Indian gamers have embraced Free Fire with great enthusiasm. It’s one of the most popular games among the Indian mobile gaming community, and it also has a thriving esports scene in the nation. Furthermore, the developers have previously introduced several region-specific events to enhance the player experience.

In a new development, ADJ Naresh Kumar Laka has written to the Indian Prime Minister, demanding action against popular mobile games Free Fire and PUBG India (Battlegrounds Mobile India).


Free Fire is not banned in India yet

At the moment, Free Fire isn
At the moment, Free Fire isn’t banned in India and can be played by the players (Image via Free Fire)

Players can enjoy the game on both their Android and iOS devices. Recently, the game’s OB29 version was also released, introducing a variety of new features.

According to a report by Time of India, ADJ Naresh Kumar Laka recently wrote Prime Minister Narendra Modi a letter urging PUBG Mobile and Free Fire to be banned. In the letter, he praised the government’s previous decision to suspend PUBG Mobile, which he claimed had harmed children’s development.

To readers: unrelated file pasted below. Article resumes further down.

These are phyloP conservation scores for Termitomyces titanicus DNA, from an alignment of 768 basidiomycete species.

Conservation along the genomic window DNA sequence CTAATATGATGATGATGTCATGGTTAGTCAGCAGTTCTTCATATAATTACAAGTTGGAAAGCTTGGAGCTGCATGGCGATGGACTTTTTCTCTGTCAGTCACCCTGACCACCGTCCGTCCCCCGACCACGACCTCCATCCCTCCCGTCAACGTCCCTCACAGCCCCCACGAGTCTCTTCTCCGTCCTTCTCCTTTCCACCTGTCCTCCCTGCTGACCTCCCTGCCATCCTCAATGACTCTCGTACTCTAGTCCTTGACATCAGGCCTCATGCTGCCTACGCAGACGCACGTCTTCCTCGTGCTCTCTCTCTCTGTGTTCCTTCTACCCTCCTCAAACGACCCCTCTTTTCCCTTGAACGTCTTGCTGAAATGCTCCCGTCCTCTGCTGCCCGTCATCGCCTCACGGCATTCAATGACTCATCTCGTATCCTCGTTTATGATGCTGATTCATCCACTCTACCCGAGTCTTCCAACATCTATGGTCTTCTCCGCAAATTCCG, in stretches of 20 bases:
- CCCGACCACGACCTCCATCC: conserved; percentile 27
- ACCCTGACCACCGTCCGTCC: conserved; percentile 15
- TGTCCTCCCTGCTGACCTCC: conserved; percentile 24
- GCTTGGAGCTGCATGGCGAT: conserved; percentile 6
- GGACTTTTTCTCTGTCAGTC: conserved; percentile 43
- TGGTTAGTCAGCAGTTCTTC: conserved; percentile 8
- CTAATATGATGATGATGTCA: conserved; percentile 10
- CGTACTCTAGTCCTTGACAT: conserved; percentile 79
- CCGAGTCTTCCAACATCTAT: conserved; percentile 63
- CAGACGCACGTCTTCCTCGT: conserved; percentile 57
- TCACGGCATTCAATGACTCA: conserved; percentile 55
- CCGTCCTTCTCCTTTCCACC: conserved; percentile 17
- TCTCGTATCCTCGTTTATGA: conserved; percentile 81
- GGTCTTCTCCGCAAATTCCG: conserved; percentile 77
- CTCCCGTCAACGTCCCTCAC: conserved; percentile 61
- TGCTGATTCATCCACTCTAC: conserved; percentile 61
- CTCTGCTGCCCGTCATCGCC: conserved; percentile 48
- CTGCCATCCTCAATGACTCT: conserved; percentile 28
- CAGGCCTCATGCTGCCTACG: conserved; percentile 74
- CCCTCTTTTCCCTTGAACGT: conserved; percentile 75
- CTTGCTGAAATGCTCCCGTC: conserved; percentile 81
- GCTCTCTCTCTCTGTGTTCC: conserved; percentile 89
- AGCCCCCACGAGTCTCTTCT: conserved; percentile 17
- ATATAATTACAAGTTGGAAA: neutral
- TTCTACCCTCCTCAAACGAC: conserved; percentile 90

He went on to say that two similar apps, Garena Free Fire and Battlegrounds Mobile India, which are both free to download from the Google Play Store, are also harming youngsters. He stressed that children spend a significant amount of time playing these games and that this impacts their social behavior. He added that the government should pass legislation restricting children’s access to internet gaming.

As per the judge, children are addicted to these games, which has disrupted their routine lives. On top of this, these games have also harmed their social lives as they do not spend much time interacting with their family.

A similar call for action was reported earlier this year in Bangladesh and Nepal as well. Recently, Asha Kumari B.K., a parliamentarian in Nepal, spoke out against online games because of their negative consequences. According to her, the use of the internet has increased significantly, but the addiction to games like PUBG and Free Fire is worrying.





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